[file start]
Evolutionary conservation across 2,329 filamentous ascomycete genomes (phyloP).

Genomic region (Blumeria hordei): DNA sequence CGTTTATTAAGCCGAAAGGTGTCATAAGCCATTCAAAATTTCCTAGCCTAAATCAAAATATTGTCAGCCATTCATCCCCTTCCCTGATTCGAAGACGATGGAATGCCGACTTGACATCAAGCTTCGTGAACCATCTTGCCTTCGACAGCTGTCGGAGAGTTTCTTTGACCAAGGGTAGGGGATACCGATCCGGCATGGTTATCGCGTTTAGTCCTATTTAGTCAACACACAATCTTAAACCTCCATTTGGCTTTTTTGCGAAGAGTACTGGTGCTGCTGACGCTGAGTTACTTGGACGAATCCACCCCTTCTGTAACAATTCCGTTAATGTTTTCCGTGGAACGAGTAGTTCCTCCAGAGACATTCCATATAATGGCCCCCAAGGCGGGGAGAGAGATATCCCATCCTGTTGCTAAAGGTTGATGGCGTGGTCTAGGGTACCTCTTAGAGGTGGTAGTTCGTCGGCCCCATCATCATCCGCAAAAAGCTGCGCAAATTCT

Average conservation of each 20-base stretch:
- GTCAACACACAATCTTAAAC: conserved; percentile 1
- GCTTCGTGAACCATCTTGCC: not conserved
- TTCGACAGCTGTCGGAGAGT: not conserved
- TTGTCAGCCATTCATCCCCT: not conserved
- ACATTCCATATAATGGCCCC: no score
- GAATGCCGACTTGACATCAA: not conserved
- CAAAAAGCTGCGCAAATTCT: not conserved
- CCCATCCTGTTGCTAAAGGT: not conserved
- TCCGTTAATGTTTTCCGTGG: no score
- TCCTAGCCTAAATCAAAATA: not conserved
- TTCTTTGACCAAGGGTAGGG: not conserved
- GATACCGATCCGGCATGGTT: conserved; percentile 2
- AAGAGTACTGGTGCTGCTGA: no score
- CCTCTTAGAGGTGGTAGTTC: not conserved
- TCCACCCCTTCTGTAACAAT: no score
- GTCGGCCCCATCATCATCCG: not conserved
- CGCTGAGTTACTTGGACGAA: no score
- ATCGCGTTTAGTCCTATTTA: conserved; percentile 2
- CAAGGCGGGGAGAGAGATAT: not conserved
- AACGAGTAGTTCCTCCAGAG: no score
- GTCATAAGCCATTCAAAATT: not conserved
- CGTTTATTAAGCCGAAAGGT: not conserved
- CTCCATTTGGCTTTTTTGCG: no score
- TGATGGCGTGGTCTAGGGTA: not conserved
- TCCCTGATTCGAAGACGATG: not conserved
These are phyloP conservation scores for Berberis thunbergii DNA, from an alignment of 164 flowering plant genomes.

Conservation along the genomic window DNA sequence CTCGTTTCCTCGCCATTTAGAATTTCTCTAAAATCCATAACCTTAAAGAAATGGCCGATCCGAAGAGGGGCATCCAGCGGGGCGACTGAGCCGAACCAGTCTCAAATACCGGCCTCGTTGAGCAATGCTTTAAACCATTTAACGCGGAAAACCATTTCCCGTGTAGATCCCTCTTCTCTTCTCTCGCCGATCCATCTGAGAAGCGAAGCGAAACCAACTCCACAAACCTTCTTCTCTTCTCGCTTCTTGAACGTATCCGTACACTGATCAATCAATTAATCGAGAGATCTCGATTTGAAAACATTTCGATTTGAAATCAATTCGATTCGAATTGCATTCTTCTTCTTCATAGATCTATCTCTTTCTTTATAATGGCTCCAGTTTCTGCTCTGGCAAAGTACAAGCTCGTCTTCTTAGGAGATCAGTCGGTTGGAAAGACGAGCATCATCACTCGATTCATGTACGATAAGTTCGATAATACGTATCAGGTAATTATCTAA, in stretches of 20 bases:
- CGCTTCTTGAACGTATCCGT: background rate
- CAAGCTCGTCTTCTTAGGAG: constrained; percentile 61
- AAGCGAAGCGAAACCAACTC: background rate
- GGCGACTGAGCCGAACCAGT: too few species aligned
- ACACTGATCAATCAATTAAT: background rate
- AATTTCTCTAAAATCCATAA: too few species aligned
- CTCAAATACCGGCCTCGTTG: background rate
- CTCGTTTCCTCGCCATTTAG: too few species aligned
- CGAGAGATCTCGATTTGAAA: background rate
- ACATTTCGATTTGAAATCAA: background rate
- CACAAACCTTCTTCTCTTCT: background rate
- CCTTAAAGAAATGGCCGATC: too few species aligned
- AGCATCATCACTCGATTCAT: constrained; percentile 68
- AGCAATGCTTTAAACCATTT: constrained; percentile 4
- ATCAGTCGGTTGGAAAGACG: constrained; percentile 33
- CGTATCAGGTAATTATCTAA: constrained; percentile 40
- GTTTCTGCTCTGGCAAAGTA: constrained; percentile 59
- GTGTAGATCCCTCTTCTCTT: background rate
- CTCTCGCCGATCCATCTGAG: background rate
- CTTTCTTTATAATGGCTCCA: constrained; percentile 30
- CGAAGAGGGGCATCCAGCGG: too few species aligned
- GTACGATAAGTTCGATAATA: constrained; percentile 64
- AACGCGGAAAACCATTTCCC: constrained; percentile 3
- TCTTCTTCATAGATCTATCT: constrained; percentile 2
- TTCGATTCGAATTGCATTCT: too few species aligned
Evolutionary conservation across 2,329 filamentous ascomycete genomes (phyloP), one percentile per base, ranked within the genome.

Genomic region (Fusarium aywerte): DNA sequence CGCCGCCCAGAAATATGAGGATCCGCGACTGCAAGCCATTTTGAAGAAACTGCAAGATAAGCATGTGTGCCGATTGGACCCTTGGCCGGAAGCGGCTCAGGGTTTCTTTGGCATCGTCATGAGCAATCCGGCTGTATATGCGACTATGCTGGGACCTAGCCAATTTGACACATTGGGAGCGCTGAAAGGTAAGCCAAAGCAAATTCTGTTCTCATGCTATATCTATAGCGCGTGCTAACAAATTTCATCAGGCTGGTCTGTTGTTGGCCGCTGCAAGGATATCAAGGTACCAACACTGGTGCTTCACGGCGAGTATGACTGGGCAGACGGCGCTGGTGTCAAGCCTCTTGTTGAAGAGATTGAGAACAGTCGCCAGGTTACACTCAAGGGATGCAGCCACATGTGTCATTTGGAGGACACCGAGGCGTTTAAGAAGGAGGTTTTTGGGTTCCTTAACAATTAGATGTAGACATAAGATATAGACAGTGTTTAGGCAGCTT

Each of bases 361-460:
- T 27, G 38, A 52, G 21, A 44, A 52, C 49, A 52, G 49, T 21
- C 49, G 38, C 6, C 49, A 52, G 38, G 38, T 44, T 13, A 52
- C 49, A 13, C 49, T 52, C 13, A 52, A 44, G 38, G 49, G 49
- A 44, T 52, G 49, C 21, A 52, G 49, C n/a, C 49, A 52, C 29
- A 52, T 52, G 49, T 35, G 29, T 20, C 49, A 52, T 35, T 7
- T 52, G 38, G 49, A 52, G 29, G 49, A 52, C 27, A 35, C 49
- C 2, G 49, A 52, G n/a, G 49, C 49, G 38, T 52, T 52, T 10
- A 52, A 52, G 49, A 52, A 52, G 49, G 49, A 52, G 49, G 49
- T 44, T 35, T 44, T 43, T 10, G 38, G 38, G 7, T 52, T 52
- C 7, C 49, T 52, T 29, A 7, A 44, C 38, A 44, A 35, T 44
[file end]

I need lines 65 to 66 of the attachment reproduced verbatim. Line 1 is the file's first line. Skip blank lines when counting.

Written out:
- C 2, G 49, A 52, G n/a, G 49, C 49, G 38, T 52, T 52, T 10
- A 52, A 52, G 49, A 52, A 52, G 49, G 49, A 52, G 49, G 49